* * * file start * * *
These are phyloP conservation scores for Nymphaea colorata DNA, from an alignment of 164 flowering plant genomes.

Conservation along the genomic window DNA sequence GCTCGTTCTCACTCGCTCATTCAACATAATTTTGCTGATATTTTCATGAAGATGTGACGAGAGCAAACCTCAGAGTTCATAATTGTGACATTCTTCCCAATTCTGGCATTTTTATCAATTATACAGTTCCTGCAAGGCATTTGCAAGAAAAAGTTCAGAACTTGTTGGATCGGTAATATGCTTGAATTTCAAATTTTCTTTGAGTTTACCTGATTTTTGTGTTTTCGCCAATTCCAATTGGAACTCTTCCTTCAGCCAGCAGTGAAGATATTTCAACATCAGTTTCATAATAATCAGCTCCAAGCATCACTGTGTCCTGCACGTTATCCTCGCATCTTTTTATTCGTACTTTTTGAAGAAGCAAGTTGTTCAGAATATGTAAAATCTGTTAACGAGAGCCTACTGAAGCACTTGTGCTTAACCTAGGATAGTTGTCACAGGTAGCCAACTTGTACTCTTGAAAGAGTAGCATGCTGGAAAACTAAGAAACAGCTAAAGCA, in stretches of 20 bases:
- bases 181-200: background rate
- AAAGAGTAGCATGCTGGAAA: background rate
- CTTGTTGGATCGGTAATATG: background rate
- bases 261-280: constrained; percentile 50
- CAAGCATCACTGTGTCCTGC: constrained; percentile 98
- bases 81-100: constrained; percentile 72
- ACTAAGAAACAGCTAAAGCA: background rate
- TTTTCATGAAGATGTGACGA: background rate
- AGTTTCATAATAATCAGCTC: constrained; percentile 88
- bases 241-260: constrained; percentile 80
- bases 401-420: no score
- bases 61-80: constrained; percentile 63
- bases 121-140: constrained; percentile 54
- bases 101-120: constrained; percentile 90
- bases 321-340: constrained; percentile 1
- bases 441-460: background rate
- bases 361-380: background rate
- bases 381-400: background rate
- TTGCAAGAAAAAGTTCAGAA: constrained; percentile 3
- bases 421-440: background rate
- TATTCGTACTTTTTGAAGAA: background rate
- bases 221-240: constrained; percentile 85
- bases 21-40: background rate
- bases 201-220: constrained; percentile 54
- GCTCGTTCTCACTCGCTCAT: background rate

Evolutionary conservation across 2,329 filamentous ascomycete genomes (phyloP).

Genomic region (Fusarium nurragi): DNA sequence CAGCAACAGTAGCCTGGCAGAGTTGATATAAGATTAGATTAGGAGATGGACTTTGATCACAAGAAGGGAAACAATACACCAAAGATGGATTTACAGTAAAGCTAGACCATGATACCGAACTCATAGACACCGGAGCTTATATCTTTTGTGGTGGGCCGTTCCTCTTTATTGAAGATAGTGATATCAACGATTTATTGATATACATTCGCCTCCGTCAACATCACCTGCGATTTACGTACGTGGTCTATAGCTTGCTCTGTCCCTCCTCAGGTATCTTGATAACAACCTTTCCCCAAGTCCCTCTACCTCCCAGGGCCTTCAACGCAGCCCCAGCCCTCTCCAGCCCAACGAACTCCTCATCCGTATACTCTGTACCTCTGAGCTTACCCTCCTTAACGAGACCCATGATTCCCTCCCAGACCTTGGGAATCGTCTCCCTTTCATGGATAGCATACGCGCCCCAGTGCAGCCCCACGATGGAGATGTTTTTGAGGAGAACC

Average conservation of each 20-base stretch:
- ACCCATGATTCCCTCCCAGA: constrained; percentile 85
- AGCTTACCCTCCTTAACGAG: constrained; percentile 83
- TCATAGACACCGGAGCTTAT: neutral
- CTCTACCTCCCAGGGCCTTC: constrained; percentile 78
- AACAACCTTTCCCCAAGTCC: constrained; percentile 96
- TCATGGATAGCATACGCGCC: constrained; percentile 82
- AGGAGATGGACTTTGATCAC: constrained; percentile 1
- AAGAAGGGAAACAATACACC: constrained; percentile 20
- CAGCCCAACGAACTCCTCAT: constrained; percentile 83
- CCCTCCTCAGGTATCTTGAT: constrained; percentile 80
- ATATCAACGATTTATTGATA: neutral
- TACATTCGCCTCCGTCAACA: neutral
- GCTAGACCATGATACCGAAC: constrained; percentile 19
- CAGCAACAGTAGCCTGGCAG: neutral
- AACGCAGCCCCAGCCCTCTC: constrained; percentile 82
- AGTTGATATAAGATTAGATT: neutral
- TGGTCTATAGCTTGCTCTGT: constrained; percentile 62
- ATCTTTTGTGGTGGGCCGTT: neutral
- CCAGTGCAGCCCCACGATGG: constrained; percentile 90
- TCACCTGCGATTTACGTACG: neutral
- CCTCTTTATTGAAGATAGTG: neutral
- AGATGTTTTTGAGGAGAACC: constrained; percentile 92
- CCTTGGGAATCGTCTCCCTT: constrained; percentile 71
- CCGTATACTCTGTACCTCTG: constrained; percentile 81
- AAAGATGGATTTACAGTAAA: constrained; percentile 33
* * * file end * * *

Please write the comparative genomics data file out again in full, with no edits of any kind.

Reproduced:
These are phyloP conservation scores for Nymphaea colorata DNA, from an alignment of 164 flowering plant genomes.

Conservation along the genomic window DNA sequence GCTCGTTCTCACTCGCTCATTCAACATAATTTTGCTGATATTTTCATGAAGATGTGACGAGAGCAAACCTCAGAGTTCATAATTGTGACATTCTTCCCAATTCTGGCATTTTTATCAATTATACAGTTCCTGCAAGGCATTTGCAAGAAAAAGTTCAGAACTTGTTGGATCGGTAATATGCTTGAATTTCAAATTTTCTTTGAGTTTACCTGATTTTTGTGTTTTCGCCAATTCCAATTGGAACTCTTCCTTCAGCCAGCAGTGAAGATATTTCAACATCAGTTTCATAATAATCAGCTCCAAGCATCACTGTGTCCTGCACGTTATCCTCGCATCTTTTTATTCGTACTTTTTGAAGAAGCAAGTTGTTCAGAATATGTAAAATCTGTTAACGAGAGCCTACTGAAGCACTTGTGCTTAACCTAGGATAGTTGTCACAGGTAGCCAACTTGTACTCTTGAAAGAGTAGCATGCTGGAAAACTAAGAAACAGCTAAAGCA, in stretches of 20 bases:
- bases 181-200: background rate
- AAAGAGTAGCATGCTGGAAA: background rate
- CTTGTTGGATCGGTAATATG: background rate
- bases 261-280: constrained; percentile 50
- CAAGCATCACTGTGTCCTGC: constrained; percentile 98
- bases 81-100: constrained; percentile 72
- ACTAAGAAACAGCTAAAGCA: background rate
- TTTTCATGAAGATGTGACGA: background rate
- AGTTTCATAATAATCAGCTC: constrained; percentile 88
- bases 241-260: constrained; percentile 80
- bases 401-420: no score
- bases 61-80: constrained; percentile 63
- bases 121-140: constrained; percentile 54
- bases 101-120: constrained; percentile 90
- bases 321-340: constrained; percentile 1
- bases 441-460: background rate
- bases 361-380: background rate
- bases 381-400: background rate
- TTGCAAGAAAAAGTTCAGAA: constrained; percentile 3
- bases 421-440: background rate
- TATTCGTACTTTTTGAAGAA: background rate
- bases 221-240: constrained; percentile 85
- bases 21-40: background rate
- bases 201-220: constrained; percentile 54
- GCTCGTTCTCACTCGCTCAT: background rate

Evolutionary conservation across 2,329 filamentous ascomycete genomes (phyloP).

Genomic region (Fusarium nurragi): DNA sequence CAGCAACAGTAGCCTGGCAGAGTTGATATAAGATTAGATTAGGAGATGGACTTTGATCACAAGAAGGGAAACAATACACCAAAGATGGATTTACAGTAAAGCTAGACCATGATACCGAACTCATAGACACCGGAGCTTATATCTTTTGTGGTGGGCCGTTCCTCTTTATTGAAGATAGTGATATCAACGATTTATTGATATACATTCGCCTCCGTCAACATCACCTGCGATTTACGTACGTGGTCTATAGCTTGCTCTGTCCCTCCTCAGGTATCTTGATAACAACCTTTCCCCAAGTCCCTCTACCTCCCAGGGCCTTCAACGCAGCCCCAGCCCTCTCCAGCCCAACGAACTCCTCATCCGTATACTCTGTACCTCTGAGCTTACCCTCCTTAACGAGACCCATGATTCCCTCCCAGACCTTGGGAATCGTCTCCCTTTCATGGATAGCATACGCGCCCCAGTGCAGCCCCACGATGGAGATGTTTTTGAGGAGAACC

Average conservation of each 20-base stretch:
- ACCCATGATTCCCTCCCAGA: constrained; percentile 85
- AGCTTACCCTCCTTAACGAG: constrained; percentile 83
- TCATAGACACCGGAGCTTAT: neutral
- CTCTACCTCCCAGGGCCTTC: constrained; percentile 78
- AACAACCTTTCCCCAAGTCC: constrained; percentile 96
- TCATGGATAGCATACGCGCC: constrained; percentile 82
- AGGAGATGGACTTTGATCAC: constrained; percentile 1
- AAGAAGGGAAACAATACACC: constrained; percentile 20
- CAGCCCAACGAACTCCTCAT: constrained; percentile 83
- CCCTCCTCAGGTATCTTGAT: constrained; percentile 80
- ATATCAACGATTTATTGATA: neutral
- TACATTCGCCTCCGTCAACA: neutral
- GCTAGACCATGATACCGAAC: constrained; percentile 19
- CAGCAACAGTAGCCTGGCAG: neutral
- AACGCAGCCCCAGCCCTCTC: constrained; percentile 82
- AGTTGATATAAGATTAGATT: neutral
- TGGTCTATAGCTTGCTCTGT: constrained; percentile 62
- ATCTTTTGTGGTGGGCCGTT: neutral
- CCAGTGCAGCCCCACGATGG: constrained; percentile 90
- TCACCTGCGATTTACGTACG: neutral
- CCTCTTTATTGAAGATAGTG: neutral
- AGATGTTTTTGAGGAGAACC: constrained; percentile 92
- CCTTGGGAATCGTCTCCCTT: constrained; percentile 71
- CCGTATACTCTGTACCTCTG: constrained; percentile 81
- AAAGATGGATTTACAGTAAA: constrained; percentile 33